3–5 • The playwright’s intentions are hindered rather than helped by the approach, and the setting and costume are questionable.

• The performance demonstrates a measure of preparation and there are occasional moments where the audience is engaged, but the pacing is mundane.

• Technical strengths are occasionally apparent but their impact is undermined by the number of slips.

• There is a hint of leadership in the partnership, but there is an overriding sense of dependence on the partner.

1–2 • The playwright’s intentions emerge occasionally through the performance; the choice of costume and setting is simplistic (2) or ill-conceived (1).

• The performance is largely unprepared, or its delivery lacklustre, either of which is frustrating for the audience.

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Marking criteria for Component 2

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Cambridge International Pre-U Drama and Theatre (Principal) 9801. Syllabus for examination in 2018 Part 2, Option 1: Monologue

Each monologue should be marked separately out of 20. Add the two marks together and divide by two to give an average mark. Half-marks should be rounded up to the nearest whole number.

Number of marks

18–20 • A sophisticated interpretation of the playwright’s intentions with points of real originality. • A very well-paced and absorbing performance that is completely convincing and communicates

clearly and effectively to its audience; excellent and appropriate differentiation in emotional intensity.

• Exceptional level of technique such that the performance appears effortless.

15–17 • A very good interpretation of the playwright’s intentions with nuance and attention to detail. • A well-paced and conident performance that is highly polished and communicates clearly to its

audience; clear differentiation in emotional intensity.

• A very good level of technique, strong enough to cover occasional minor slips.

12–14 • A good interpretation of the playwright’s intentions, covering all essential aspects.

• A performance with effective pacing that is well-rehearsed and sustains the audience’s interest, although at times more impact is needed; generally assured levels of emotional intensity.

• A proicient level of technique; slips are not obtrusive.

9–11 • Many of the playwright’s intentions are realised, usually in a literalistic manner.

• The performance is mostly well prepared, and allows the audience to follow the action; can handle obvious changes of emotion.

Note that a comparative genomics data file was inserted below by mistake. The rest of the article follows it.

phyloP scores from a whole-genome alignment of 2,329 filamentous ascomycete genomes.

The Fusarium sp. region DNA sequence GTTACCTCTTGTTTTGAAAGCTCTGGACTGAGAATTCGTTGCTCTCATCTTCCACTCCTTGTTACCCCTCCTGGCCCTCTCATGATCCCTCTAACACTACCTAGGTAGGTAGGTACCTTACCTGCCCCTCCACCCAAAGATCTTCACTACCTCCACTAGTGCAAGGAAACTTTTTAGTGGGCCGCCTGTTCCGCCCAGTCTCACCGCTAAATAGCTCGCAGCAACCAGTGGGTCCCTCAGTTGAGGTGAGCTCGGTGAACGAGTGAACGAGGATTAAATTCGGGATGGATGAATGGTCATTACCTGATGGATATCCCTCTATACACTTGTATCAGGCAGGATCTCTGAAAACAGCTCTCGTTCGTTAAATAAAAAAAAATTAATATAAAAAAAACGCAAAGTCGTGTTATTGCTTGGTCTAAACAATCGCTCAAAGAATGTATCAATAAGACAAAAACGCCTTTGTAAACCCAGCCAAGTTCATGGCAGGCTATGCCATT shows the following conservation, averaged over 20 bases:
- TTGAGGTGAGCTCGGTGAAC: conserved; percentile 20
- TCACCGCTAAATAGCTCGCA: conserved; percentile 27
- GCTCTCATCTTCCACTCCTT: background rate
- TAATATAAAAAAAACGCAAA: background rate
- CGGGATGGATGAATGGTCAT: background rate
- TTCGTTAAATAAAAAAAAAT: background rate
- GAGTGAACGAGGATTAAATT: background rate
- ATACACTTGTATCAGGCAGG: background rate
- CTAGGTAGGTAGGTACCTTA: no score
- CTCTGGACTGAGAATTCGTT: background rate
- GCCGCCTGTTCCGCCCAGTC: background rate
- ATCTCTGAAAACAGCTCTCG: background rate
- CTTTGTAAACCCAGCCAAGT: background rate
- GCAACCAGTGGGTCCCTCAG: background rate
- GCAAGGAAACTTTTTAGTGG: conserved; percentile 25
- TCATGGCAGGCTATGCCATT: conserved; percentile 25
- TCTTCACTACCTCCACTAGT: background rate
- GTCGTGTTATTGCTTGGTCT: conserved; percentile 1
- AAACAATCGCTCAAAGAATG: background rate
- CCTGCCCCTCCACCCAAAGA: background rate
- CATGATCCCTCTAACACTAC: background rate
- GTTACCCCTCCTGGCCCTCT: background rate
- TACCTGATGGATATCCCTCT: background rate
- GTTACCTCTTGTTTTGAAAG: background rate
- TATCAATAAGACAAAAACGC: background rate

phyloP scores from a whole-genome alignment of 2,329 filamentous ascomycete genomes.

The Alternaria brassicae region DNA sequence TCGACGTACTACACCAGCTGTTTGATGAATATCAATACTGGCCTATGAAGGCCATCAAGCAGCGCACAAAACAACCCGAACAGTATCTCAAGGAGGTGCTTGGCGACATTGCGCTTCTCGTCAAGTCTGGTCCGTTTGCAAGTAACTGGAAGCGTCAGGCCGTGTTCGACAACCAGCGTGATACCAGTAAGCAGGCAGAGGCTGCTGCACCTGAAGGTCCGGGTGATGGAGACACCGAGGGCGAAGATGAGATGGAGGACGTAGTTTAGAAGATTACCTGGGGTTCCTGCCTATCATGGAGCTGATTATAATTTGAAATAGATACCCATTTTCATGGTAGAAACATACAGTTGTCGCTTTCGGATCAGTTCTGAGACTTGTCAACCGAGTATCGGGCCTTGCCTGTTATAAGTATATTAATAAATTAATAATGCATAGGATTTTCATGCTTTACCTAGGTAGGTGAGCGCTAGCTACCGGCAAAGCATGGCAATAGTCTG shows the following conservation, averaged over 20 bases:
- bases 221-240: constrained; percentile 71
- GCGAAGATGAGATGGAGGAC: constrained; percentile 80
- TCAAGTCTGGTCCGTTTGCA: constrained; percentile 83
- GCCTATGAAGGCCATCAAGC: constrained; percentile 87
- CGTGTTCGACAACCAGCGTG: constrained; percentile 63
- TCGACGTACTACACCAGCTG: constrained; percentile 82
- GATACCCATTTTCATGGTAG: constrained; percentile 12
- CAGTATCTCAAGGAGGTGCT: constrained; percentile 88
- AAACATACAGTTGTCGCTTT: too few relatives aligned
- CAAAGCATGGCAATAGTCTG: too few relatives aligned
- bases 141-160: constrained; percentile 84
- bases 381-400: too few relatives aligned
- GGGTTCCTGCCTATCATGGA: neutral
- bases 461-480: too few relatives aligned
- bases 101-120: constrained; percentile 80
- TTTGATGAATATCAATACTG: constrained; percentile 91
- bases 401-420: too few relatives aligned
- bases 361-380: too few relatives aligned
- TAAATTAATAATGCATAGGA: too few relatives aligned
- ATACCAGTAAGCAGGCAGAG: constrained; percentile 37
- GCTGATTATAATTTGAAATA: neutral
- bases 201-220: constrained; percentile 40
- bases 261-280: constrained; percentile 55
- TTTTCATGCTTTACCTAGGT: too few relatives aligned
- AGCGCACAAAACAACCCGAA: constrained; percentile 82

• A variable level of technique; slips are evident but not destabilising.

6–8 • Some of the playwright’s intentions are apparent in the approach.

• The performance demonstrates some preparation and is generally luent; it engages the audience at key moments but there is room for greater differentiation.

• Technique appropriate to much of the piece; there are several moments of uncertainty.

3–5 • The playwright’s intentions are hindered rather than helped by the approach.

• The performance demonstrates a measure of preparation and there are occasional moments where the audience is engaged, but the pacing is mundane.

• Technical strengths are occasionally apparent but their impact is undermined by the number of slips.

1–2 • The playwright’s intentions emerge occasionally through the performance.

• The performance is largely unprepared, or its delivery lacklustre, either of which is frustrating for the audience.

• Technical strengths are greatly outweighed by technical weaknesses.

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Marking criteria for Component 2

Part 2, Option 2: Set Design

Number of marks

18–20 • A sophisticated interpretation of the playwright’s intentions: a convincing and entirely justiiable concept with points of real originality.

• An outstanding realisation of the concept that is entirely suited to its intended performance space.

• Exceptional technical skills entirely appropriate to the realisation of all aspects of the design.

15–17 • A very good interpretation of the playwright’s intentions, with nuance and detail in the overall concept.